Donald Trump might have expected a different reaction from the crowd at Nationals Park in Washington, D.C., for the fifth World Series game between the D.C. Nationals and the Houston Astros on Sunday night. That morning he had announced that U.S. forces killed ISIS leader Abu Bakr al-Baghdadi, and to hear him tell it, under his presidency we have "the greatest economy we&aposve had in the history of our country." So when he arrived at the stadium with First Lady Melania Trump and an entourage of the most sycophantic Republicans in Congress—including Florida representative Matt Gaetz, House Minority Leader Kevin McCarthy, and South Carolina senator Lindsey Graham—he may have been unprepared for the crowd&aposs open hostility.
During a salute to veterans, the stadium&aposs massive screen cut to the president and his guests, and the cheering abruptly turned to booing. Some in the crowd even hijacked one of Trump&aposs favorite rally chants, yelling, "Lock him up!"
Trump seemed excited when he saw that the stadium was reacting to his image on the screen, but his expression soured quickly as the boos and chants became obvious. Melania seemed to realize what was happening before her husband did.
In a counterpoint to Trumpian values, Spanish chef José Andrés threw the opening pitch. Andrés and the Trump Organization were entangled in a lawsuit when the chef pulled out of a deal to run a restaurant in the Trump International Hotel in Washington, D.C., after Trump called Mexican immigrants rapists in 2015. And Andrés traveled to Puerto Rico to provide food for people affected by Hurricane Maria, while the Trump administration ignored pleas for aid. The chef also opened a kitchen in early 2019 to feed furloughed workers during a government shutdown. Andrés thanked the Nationals for the invitation, tweeting, "Thank you @Nationals @MLB @astros For inviting an immigrant! To throw first pitch! In a game full of immigrants! Inviting me representing millions of first responders doing amazing work helping everyone!"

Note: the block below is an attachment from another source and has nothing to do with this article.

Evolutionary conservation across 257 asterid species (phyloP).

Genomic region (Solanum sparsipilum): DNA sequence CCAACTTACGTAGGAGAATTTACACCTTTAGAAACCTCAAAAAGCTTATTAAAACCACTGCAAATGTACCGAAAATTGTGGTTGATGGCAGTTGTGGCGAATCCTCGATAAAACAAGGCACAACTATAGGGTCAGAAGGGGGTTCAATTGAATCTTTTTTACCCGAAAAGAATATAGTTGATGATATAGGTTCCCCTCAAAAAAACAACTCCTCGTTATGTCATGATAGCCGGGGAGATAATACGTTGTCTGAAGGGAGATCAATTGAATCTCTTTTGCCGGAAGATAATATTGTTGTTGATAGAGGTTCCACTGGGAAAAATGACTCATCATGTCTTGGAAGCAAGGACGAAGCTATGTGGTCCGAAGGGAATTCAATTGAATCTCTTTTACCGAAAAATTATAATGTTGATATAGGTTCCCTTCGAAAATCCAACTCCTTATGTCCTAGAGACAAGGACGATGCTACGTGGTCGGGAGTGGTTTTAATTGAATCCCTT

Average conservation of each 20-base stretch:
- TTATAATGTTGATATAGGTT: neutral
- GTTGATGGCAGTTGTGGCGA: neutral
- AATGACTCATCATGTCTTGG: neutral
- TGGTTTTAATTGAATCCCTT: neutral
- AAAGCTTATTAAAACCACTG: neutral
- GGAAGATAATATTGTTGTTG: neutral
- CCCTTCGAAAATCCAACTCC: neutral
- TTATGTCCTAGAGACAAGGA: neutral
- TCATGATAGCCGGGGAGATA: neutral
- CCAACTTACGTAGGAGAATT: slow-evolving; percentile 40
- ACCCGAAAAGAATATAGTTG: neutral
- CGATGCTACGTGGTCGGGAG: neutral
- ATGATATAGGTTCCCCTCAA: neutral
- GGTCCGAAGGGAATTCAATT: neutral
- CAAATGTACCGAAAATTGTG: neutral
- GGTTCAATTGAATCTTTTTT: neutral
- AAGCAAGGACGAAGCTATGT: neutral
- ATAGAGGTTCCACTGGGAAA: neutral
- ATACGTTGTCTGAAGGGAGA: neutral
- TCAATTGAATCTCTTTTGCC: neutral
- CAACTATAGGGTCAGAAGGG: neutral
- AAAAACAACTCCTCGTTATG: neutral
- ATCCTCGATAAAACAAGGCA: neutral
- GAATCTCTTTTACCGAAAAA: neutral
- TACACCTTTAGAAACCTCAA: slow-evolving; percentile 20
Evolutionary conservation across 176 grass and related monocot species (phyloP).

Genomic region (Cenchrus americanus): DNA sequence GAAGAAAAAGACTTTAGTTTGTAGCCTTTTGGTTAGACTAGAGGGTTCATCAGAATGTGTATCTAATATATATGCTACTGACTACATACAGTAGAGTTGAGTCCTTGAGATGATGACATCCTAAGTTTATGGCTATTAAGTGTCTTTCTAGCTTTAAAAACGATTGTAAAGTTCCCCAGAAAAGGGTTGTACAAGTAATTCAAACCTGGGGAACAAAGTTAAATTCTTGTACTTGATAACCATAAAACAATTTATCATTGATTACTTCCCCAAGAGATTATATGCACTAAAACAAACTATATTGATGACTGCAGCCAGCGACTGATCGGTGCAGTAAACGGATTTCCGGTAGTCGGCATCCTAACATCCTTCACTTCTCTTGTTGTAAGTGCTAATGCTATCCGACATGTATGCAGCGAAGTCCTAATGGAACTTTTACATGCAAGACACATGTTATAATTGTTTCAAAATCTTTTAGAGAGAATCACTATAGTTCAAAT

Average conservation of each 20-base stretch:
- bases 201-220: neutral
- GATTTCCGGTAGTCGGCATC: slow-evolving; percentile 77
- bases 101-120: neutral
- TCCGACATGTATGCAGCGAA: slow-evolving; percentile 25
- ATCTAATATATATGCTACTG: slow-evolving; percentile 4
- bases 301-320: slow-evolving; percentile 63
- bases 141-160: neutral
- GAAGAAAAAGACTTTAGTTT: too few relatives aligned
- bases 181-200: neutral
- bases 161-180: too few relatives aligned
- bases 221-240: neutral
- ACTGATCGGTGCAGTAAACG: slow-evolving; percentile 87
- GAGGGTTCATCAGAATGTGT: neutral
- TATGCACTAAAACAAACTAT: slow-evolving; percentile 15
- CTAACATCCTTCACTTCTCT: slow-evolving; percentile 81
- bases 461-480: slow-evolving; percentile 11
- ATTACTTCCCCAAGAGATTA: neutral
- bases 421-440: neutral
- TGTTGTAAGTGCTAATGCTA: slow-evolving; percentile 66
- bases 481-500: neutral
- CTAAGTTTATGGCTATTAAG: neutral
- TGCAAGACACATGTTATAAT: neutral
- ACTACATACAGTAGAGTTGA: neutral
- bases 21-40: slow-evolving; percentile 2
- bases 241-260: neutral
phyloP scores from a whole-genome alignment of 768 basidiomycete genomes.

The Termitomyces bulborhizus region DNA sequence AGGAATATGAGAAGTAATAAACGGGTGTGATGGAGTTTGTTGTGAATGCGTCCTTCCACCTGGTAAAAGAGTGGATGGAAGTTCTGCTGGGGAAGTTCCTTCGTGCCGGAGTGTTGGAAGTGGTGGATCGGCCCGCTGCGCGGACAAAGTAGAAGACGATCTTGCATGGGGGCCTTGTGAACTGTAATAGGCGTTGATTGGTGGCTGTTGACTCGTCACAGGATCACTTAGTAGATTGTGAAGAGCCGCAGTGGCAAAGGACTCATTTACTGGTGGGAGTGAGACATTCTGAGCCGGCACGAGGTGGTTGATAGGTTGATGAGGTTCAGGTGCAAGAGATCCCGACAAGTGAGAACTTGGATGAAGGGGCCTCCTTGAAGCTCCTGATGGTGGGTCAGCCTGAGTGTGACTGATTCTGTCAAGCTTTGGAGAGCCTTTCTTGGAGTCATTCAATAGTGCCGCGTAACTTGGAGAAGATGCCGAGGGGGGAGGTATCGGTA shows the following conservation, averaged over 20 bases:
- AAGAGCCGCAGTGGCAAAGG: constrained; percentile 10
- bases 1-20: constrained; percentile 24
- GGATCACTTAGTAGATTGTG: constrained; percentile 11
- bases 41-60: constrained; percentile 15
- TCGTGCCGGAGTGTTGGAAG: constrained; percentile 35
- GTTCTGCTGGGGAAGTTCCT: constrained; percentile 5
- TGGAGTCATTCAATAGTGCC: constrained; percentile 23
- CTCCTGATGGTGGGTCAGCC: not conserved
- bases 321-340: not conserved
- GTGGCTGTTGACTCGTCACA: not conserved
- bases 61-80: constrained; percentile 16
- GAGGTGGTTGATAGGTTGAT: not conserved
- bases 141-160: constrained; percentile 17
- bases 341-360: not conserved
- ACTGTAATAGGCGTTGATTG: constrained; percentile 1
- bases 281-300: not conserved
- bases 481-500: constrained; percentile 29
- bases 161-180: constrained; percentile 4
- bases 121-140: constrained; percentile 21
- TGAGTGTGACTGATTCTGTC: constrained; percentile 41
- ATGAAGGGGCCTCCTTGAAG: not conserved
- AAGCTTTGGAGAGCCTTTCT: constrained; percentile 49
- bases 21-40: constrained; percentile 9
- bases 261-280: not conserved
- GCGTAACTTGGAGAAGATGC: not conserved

The anti-Trump reactions from the crowd prompted some bemoaning about the lack of civility in politics. Delaware Democratic senator Chris Coons said, "Frankly think the office of the president deserves respect, even when the actions of our president at times don&apost." And Joe Scarborough denounced the boos and chants on his show Morning Joe, saying, "We are Americans and we do not do that. We do not want the world hearing us chant, &aposLock him up&apos to this president or to any president."
Scarborough drew swift ridicule for compressing the vastly different contexts of chants at a baseball game versus a Trump rally. The hashtag #SorryJoe started trending on Twitter, and Pod Save America host Jon Lovett broke the fallacy down in comic-book terms:
Adam Jentleson, a GQ columnist, called the boos "a cry against normalizing a monster." And New York Times opinion columnist Michelle Goldberg tweeted that she was "gobsmacked by establishment types handwringing about ordinary citizens expressing their opinion of a fascist criminal president on one of the rare occasions when he faces them."
Scarborough did acknowledge that Trump "started" the chants at his rallies, which is technically accurate since he egged his supporters on to chant "Lock her up" about Hillary Clinton and, riffing on that, "Send her back," referring to Minnesota congresswoman Ilhan Omar. The chanting on Sunday was likely tongue-in-cheek—not a call to do away with due process—but the difference is that, unlike his opponents, Trump has actually admitted to committing impeachable offenses, and his own lawyer is arguing in court that laws don&apost apply to him as long as he&aposs president.
Originally Appeared on GQ